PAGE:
Several other factors besides social concern for restoration of husbandry have vectored into the significant proliferation of animal welfare ethics as a major social concern. First, demographic changes and agricultural productivity have created a society in which only 1.5% of the public produces food for the rest. In this regard, therefore, the paradigm in the social mind for an animal is no longer a horse or cow as it was in 1900 when half the population was engaged in agriculture it is now the pet or companion animal, which most people see as a member of the family.
Second, over the past 50 years, society has undergone a great deal of ethical soul-searching with regard to the disenfranchised blacks, women, persons with disabilities, and others. Inevitably, the same ethical imperative has focused on animals and the environment, with many leaders of the animal movement coming from other social movements.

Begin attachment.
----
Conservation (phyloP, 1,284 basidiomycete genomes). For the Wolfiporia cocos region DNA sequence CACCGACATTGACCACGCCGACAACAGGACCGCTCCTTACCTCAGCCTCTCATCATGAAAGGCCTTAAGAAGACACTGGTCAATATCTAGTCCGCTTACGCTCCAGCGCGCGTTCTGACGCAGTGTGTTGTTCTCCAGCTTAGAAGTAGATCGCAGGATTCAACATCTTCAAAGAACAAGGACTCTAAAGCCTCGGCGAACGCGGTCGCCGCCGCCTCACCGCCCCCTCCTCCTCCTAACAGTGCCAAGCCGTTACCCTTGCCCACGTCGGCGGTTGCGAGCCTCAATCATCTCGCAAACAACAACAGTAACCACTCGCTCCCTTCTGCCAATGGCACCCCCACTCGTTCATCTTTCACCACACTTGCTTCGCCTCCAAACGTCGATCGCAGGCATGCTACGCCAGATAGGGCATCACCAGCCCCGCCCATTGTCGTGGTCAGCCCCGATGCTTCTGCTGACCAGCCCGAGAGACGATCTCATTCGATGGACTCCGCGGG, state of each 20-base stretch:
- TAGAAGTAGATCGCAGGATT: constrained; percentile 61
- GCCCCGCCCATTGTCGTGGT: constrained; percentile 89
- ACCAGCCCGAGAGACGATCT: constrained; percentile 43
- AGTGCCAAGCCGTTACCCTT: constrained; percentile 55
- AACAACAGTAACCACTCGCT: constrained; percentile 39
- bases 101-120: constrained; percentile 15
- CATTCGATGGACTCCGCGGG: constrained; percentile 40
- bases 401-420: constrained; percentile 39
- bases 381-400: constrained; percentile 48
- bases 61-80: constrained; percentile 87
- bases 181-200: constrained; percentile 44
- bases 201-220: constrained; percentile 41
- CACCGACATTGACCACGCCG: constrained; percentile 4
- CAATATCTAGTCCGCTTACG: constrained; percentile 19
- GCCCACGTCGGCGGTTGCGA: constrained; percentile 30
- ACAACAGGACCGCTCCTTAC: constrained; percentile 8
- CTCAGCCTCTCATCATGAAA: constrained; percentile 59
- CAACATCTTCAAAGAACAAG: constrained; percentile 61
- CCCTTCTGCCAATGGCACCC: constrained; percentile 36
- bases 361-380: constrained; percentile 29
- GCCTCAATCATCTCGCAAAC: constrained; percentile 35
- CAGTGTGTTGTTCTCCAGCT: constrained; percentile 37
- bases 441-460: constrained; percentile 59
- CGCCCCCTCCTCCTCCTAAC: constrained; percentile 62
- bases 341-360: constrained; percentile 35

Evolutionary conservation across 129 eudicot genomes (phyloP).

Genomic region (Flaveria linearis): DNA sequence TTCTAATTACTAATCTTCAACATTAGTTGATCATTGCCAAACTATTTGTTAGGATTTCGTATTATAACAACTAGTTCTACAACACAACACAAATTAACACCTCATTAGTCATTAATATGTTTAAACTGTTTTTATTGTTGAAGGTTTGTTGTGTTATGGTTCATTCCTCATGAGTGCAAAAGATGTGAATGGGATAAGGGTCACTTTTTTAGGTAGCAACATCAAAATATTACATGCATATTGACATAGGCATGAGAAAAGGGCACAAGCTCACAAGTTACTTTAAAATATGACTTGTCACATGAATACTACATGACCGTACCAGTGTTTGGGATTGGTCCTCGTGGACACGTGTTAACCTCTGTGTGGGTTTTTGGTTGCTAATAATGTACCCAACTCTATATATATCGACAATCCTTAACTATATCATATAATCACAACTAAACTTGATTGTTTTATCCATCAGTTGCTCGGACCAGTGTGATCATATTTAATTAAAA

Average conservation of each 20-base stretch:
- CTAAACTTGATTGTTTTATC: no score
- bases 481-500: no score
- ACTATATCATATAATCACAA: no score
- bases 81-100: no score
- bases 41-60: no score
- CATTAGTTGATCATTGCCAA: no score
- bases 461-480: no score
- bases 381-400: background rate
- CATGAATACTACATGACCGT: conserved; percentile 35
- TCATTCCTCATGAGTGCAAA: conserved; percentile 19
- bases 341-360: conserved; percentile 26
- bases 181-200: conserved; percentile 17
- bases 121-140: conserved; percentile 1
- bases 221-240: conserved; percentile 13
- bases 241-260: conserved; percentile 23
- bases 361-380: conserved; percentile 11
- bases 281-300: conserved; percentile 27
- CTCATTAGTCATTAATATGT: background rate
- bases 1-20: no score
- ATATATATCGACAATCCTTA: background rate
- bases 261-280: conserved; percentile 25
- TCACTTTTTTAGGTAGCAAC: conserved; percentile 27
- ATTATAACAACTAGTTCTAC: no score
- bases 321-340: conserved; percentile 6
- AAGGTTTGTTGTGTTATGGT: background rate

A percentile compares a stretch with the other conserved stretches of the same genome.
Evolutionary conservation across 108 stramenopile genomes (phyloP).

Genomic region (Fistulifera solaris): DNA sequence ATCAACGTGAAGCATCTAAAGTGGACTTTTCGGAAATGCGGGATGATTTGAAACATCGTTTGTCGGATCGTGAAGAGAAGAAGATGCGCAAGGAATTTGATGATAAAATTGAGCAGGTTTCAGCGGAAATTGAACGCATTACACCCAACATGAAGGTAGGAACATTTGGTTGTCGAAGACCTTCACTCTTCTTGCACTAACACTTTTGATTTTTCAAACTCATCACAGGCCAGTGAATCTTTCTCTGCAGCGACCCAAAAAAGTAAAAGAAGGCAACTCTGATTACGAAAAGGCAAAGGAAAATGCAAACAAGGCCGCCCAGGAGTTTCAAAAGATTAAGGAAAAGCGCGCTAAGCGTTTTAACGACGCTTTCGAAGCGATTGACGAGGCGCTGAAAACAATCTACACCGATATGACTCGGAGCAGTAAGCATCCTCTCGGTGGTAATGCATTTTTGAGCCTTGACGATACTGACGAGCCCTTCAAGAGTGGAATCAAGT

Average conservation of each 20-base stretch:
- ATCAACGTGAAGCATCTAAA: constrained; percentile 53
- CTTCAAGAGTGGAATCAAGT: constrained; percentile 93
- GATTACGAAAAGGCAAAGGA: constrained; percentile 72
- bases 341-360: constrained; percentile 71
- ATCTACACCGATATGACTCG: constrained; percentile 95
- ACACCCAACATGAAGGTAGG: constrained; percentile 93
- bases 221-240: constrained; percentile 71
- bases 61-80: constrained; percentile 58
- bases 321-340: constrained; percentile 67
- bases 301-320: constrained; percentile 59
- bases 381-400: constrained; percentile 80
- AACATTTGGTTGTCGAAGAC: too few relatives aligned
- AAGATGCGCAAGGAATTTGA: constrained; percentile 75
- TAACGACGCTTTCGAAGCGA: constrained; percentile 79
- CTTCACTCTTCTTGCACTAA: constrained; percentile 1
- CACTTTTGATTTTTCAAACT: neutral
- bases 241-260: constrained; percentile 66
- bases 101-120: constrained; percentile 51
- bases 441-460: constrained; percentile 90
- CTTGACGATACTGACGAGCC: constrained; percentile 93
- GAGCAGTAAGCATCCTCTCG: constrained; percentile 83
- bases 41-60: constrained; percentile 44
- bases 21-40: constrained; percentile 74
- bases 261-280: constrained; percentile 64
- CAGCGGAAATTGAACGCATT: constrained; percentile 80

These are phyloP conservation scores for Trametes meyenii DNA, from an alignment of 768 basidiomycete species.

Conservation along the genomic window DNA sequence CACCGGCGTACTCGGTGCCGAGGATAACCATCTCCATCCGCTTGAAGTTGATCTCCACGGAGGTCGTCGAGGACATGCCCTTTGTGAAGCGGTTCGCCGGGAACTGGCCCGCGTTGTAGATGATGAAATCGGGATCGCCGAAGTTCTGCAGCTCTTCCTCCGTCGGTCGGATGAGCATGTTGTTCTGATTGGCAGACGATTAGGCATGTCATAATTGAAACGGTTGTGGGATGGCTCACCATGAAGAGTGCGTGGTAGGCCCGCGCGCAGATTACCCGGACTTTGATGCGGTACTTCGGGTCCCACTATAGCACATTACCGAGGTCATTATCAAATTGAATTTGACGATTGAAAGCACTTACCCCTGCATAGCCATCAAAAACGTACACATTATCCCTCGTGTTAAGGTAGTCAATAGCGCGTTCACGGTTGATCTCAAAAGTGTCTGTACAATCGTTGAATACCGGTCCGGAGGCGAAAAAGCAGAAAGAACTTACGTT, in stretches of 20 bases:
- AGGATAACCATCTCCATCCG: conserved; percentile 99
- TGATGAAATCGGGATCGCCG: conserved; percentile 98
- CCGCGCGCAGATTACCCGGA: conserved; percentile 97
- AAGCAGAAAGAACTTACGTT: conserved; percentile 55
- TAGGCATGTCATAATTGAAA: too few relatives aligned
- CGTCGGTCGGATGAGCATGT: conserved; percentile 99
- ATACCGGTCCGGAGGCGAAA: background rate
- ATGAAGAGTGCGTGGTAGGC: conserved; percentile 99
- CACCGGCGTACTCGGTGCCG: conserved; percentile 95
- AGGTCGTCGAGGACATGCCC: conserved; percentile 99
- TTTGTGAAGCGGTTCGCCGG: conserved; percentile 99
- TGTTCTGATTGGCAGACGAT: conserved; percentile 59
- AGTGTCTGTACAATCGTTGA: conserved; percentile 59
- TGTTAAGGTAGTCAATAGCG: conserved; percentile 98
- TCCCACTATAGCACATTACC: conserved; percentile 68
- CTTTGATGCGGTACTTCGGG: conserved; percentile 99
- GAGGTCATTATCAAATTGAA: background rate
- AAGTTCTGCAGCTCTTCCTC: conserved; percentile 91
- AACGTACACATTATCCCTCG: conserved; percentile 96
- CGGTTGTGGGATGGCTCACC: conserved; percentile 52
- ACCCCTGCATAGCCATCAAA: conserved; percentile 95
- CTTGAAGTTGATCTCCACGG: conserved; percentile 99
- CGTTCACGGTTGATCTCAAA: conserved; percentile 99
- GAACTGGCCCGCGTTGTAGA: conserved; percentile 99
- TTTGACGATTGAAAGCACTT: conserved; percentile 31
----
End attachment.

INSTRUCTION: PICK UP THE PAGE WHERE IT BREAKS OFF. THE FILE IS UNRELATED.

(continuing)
Third, the media have discovered that animals sell papers and that the public has an insatiable hunger for animal stories. According to a New York Times reporter who did a count, animal stories and shows occupy the single largest block of time on New York cable television.
Fourth, animal issues have been championed by highly intelligent philosophers and scientists, and by many celebrities with great influence on social thought. Books on animal ethics sell very well Peter Singer's seminal Animal Liberation has been in print steadily since 1975, and has gone through three editions.
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